Because the fungal meningitis outbreak was so catastrophic in terms of lives lost and pain needlessly suffered, it was only a matter of time before survivors began to seek remuneration from the parties responsible. Not only are the owners of the compounding pharmacy being sued, many of the physicians who administered the tainted shots are also facing litigation.
While it cannot be denied that the blame for the fungal meningitis disaster lays at the feet of a compounding pharmacy that flouted not only governmental regulations, but also basic pharmaceutical practices of health, safety and due diligence, many patients are nonetheless beginning to wonder if the clinics that administered the tainted shots shouldn’t bear some responsibility as well.
The entire matter is extremely delicate. While it is true that the New England Compounding Center was woefully inept at maintaining an environment suitable for the production of an extremely delicate and difficult to manufacture drug, the Massachusetts regulatory boards did little, if anything to oversee or police their practices. The NECC was inspected several times by the FDA as well as state board officials, who issued warnings and concerns that were completely ignored, and yet the regulatory bodies did nothing to follow up on those warnings, leaving thousands of patients in jeopardy.
One of the main reasons compounding pharmacies distribute so many vials of epidural steroid is because many physicians believe in the studies that report of the dangers of using injectable drugs that contain preservatives. While there are many conflicting studies regarding the potential hazards of preservatives in injectable applications, the crux of the objection to the commonly used pharmaceutical preservatives is that they may trigger outbreaks of arachnoiditis, an incurable inflammation of the arachnoid membrane which surrounds the spinal column. This condition is painful, chronic, has debilitating side effects, and requires more or less constant pain management therapy and treatment. Injectable steroids that do not contain preservatives can only be obtained through compounding pharmacies, not FDA regulated drug companies.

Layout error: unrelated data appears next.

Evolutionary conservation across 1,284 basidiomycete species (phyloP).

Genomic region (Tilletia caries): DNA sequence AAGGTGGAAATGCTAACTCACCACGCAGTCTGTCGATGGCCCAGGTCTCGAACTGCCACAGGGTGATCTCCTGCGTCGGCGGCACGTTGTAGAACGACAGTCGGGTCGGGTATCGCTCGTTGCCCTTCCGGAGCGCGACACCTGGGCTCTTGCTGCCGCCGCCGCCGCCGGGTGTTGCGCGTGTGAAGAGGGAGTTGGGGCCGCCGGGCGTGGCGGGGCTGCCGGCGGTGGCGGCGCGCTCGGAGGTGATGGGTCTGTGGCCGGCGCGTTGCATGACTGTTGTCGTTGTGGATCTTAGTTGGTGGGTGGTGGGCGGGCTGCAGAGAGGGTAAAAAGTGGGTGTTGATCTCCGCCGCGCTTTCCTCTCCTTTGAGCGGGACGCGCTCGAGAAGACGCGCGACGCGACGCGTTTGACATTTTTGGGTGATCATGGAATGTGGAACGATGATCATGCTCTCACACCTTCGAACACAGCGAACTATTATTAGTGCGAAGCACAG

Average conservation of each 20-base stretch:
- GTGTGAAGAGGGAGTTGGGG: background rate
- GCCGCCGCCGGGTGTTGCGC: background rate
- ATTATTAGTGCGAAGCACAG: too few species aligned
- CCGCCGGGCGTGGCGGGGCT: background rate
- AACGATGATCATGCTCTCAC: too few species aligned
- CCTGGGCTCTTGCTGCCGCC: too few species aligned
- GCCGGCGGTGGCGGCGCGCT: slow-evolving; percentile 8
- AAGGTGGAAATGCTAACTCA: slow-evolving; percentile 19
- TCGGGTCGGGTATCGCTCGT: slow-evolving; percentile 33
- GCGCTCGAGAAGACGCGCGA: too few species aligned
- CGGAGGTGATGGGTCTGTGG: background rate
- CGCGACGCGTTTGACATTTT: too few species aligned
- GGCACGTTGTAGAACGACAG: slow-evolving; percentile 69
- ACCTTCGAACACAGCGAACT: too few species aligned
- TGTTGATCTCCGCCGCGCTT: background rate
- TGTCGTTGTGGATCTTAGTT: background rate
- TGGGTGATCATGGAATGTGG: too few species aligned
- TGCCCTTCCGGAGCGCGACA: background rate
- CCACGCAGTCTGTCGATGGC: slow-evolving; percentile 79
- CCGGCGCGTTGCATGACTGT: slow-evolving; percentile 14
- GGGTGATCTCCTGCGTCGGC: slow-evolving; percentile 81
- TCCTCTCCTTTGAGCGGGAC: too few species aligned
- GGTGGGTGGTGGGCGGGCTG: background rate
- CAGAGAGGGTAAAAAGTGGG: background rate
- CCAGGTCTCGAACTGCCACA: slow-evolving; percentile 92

The lack of chemical preservatives, however, leaves these drugs extremely vulnerable to bacterial and fungal contamination. If improperly stored, these vials of medicines can turn into a breeding ground for all types of microbes. As we have seen, this can have disastrous consequences.
It has been reported that the injectable steroids that were distributed from the NECC were so contaminated that matter could be seen in the vials with the naked eye. If this was the case, is it then possible that the physicians who continued to use these obviously problematic drugs could then be partially culpable for the fungal meningitis outbreak?
Perhaps there is enough blame to go around. Unfortunately for the victims, the NECC, having declared bankruptcy, simply does not have the money to compensate the victims adequately, and legal experts have clearly advised their clients to seek compensation where they can: from the physicians and medical centers.It is impossible to know the extent of the culpability of the individual doctors and treatment centers. If it can be proven that these drugs were administered even after it was suspected that there could be something wrong with them, then perhaps the victims have a point. However, for doctors acting in good faith with the sincere desire to alleviate the pain and suffering of their patients, it would be unfortunate to be painted with the same brush as a negligent compounding pharmacy.